Organizations that operate under a top down tyranny have employees who spend a large portion of their day looking for a new job.

That is not an efficient way to run a company. If your employees are happy, taken care of and know their needs are might, they will spend their time making sure that your clients’ needs are also met, which will lead to a more successful business.

Please select up to three principles below and share with us your innovative idea for how you are operationalizing this democratic principle:

1. PURPOSE + VISION: When an organization and the individual know their reason for existing and have a sense of intentional direction.

In the past 12 months, we have put a huge emphasis on how we look at our company and employee goals. We are now spelling out our purpose and vision. As a small startup it wasn’t as important because the organization was smaller and it was easier for everyone to share that vision. Now that we have more than 300 employees we’re being more deliberate.

But we didn’t want to do this in a vacuum. We worked with the employee base to develop that purpose and vision and drafts were shared with the entire company.  Additionally, we wanted to ensure that everyone knew the role they played in reaching those company goals. So employees engaged with their managers to come up with individual goals that align to the greater company goals. Everyone now knows how they are contributing to the overall success of the business.

2. INTEGRITY: When each person and the organization as a whole steadfastly adheres to high moral principles.

We allow a lot of freedoms in our workplace. From unlimited Paid Time Off to beer on tap to no social media policy, we base much of what we do on the fact that we view our employees as assets and not liabilities.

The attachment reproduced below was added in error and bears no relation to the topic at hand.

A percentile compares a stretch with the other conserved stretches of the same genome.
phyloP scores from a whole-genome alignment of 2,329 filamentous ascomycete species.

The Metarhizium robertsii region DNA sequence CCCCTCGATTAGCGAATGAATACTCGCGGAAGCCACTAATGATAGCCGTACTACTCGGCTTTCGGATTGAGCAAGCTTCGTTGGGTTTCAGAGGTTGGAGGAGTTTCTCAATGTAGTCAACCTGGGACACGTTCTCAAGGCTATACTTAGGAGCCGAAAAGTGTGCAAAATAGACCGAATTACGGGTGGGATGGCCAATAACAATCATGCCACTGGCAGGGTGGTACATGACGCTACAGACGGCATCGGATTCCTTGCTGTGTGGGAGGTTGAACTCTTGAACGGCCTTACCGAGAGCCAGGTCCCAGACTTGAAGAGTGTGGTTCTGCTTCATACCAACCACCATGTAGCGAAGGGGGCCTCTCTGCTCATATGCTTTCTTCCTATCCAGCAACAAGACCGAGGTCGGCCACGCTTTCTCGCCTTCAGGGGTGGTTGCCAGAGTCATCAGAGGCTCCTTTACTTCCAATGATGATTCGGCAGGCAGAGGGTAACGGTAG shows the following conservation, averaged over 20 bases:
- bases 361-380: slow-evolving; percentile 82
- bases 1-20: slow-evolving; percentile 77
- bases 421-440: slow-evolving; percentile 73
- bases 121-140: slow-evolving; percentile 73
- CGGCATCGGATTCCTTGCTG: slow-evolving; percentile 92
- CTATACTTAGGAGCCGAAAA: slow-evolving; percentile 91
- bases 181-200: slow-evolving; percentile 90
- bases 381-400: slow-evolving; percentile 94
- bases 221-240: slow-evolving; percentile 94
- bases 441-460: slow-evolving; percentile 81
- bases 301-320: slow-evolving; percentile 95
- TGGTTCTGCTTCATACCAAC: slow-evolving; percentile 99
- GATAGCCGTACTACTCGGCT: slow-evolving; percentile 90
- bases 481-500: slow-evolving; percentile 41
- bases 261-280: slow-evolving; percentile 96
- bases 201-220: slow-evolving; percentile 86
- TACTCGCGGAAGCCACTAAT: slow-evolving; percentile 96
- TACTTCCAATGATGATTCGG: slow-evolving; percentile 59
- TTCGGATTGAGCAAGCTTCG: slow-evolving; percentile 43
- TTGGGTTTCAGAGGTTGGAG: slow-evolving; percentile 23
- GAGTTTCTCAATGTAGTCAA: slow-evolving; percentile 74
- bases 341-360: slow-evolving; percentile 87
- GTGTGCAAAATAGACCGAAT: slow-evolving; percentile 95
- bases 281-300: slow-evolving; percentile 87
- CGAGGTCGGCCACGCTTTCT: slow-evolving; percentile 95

We feel so strongly about that, in fact, that integrity is one of the key parts of our review process that everyone is measured against. It is not something we just say but something that is part of the fabric of who we are.

3. REFLECTION + EVALUATION: When there is a commitment to continuous feedback and development and a willingness to learn from the past and apply lessons to improve the future.

While we hold frequent reviews, we believe that formal performance evaluations, even though they happen every six months, are simply backstops to what should be an ongoing conversation where employees and mangers guide, teach and mentor each other.  A review where either the manager or the employee is surprised is worse than a review a manager’s expectations aren’t met.

Additionally, we have multiple forums like the Ask Anything podcast, the company meeting and various online surveys to allow people to reflect and evaluate on how senior leadership is succeeding. We believe everyone should be treated equal and that everyone performs better when they have time to stop and reflect on what they’ve accomplished and what still needs to be done.